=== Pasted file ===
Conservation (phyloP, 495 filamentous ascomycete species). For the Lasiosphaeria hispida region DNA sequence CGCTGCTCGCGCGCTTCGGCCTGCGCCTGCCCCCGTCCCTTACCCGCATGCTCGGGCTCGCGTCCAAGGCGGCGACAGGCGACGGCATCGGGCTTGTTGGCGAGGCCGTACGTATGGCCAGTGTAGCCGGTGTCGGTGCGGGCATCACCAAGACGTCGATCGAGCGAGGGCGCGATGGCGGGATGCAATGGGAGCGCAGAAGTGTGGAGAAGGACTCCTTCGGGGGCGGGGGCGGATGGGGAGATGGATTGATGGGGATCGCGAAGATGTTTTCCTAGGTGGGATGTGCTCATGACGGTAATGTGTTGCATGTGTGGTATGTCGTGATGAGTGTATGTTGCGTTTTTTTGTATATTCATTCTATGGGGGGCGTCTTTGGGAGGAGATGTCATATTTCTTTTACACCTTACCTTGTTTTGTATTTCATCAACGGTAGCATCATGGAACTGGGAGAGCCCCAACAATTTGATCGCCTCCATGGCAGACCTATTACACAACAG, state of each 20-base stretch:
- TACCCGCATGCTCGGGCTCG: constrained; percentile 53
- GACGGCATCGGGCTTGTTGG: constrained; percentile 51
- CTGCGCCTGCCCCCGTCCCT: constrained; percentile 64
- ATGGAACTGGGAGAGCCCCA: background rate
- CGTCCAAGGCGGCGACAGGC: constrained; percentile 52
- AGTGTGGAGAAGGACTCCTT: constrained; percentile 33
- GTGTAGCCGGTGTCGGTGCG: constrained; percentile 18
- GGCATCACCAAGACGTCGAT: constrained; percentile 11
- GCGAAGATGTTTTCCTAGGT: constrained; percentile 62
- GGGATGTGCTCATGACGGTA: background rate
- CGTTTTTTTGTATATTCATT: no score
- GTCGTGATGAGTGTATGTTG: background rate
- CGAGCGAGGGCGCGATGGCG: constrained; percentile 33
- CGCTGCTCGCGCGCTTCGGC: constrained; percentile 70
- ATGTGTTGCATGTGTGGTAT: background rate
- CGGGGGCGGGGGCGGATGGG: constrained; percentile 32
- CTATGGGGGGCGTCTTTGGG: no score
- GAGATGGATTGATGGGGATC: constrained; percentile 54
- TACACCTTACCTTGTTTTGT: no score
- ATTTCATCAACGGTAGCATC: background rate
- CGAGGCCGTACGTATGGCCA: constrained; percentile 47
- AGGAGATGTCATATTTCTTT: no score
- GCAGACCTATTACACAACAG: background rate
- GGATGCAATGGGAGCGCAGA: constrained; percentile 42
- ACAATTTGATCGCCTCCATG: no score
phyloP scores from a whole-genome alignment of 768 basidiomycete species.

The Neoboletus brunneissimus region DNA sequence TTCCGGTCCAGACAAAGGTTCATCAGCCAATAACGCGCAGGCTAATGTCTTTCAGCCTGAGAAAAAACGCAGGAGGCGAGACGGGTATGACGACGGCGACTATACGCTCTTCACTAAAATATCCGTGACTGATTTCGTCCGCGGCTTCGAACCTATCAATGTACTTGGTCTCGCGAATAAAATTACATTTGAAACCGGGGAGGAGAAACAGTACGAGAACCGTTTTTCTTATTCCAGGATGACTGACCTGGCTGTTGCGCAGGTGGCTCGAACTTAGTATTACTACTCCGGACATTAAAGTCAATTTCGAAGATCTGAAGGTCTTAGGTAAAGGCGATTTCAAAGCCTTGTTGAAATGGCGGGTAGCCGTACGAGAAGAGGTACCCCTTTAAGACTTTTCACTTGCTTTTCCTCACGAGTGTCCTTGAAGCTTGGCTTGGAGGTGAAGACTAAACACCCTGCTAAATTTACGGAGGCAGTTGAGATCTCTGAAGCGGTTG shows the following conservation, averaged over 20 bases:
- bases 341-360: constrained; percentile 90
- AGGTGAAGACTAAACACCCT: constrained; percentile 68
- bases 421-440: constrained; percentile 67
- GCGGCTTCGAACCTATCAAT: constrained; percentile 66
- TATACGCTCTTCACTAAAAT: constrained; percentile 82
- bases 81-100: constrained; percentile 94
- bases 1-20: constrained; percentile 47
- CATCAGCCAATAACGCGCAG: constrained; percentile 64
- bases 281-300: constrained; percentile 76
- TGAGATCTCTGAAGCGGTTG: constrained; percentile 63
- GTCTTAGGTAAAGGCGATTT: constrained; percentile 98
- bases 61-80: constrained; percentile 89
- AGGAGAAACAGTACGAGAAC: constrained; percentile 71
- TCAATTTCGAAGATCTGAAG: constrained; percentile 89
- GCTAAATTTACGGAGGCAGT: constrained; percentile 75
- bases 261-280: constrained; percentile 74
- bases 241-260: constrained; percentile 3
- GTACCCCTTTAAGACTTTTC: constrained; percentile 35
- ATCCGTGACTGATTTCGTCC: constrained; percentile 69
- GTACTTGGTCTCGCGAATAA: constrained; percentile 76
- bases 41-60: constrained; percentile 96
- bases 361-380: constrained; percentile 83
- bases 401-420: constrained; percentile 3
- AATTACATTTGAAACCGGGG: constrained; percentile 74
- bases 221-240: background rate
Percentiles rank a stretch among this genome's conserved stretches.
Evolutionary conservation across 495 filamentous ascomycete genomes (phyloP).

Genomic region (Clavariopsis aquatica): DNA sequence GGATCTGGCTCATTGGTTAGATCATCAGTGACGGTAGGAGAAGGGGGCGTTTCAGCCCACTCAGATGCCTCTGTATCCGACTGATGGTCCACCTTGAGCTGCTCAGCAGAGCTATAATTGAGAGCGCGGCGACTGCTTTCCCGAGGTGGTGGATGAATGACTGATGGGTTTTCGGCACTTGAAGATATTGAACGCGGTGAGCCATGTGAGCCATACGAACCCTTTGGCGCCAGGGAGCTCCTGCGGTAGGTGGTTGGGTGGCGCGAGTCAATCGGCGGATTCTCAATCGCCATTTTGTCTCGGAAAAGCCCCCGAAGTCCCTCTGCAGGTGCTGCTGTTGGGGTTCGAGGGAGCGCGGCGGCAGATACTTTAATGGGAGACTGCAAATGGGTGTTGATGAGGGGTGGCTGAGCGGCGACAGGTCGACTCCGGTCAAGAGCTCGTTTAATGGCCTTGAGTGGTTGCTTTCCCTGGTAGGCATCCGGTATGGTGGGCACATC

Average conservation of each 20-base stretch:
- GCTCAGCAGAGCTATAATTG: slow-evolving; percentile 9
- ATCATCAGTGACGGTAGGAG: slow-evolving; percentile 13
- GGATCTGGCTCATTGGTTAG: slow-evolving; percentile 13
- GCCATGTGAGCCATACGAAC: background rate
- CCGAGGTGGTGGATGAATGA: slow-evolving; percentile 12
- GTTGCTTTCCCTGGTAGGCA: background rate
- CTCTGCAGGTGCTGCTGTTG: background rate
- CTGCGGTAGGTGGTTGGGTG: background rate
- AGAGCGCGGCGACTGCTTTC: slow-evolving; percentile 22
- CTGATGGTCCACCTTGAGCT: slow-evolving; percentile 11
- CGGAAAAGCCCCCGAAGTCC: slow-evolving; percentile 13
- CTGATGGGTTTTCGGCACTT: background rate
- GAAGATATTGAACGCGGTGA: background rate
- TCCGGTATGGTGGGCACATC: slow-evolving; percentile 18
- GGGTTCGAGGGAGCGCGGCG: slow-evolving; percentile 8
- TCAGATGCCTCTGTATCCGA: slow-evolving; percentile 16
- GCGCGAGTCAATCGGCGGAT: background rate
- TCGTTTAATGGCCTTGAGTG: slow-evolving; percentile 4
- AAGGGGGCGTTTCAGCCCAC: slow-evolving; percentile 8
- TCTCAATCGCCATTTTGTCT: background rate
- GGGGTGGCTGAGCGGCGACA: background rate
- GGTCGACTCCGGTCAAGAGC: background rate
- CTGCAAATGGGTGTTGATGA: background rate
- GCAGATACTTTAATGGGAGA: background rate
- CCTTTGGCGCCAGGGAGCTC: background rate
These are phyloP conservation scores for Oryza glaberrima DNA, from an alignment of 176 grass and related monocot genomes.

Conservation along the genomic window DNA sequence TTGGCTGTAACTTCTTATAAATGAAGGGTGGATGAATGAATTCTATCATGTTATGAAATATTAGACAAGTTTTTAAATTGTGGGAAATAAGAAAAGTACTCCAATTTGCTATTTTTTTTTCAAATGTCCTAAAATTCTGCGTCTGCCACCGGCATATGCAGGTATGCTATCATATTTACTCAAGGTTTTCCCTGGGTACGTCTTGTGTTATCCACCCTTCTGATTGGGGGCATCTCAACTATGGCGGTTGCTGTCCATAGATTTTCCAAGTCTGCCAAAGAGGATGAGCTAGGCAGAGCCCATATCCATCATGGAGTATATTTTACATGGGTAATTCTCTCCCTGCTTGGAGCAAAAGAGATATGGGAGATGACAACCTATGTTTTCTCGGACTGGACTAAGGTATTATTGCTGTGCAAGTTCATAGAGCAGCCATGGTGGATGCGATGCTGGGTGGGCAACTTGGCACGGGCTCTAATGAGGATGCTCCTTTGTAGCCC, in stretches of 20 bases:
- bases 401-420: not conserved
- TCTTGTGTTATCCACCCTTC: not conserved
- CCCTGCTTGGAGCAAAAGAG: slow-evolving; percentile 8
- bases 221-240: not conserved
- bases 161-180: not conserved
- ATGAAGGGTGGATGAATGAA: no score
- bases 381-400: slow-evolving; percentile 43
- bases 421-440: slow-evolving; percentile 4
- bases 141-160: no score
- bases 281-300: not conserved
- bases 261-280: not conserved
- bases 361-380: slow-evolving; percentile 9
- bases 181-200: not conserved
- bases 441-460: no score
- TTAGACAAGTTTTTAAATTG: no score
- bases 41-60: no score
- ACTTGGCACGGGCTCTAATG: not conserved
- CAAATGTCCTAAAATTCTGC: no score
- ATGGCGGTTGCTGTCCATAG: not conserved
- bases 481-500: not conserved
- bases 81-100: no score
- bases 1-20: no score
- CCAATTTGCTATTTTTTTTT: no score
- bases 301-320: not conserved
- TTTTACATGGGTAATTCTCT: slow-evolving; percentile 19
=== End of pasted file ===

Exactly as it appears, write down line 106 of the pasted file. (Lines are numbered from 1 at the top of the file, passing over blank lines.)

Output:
- bases 1-20: no score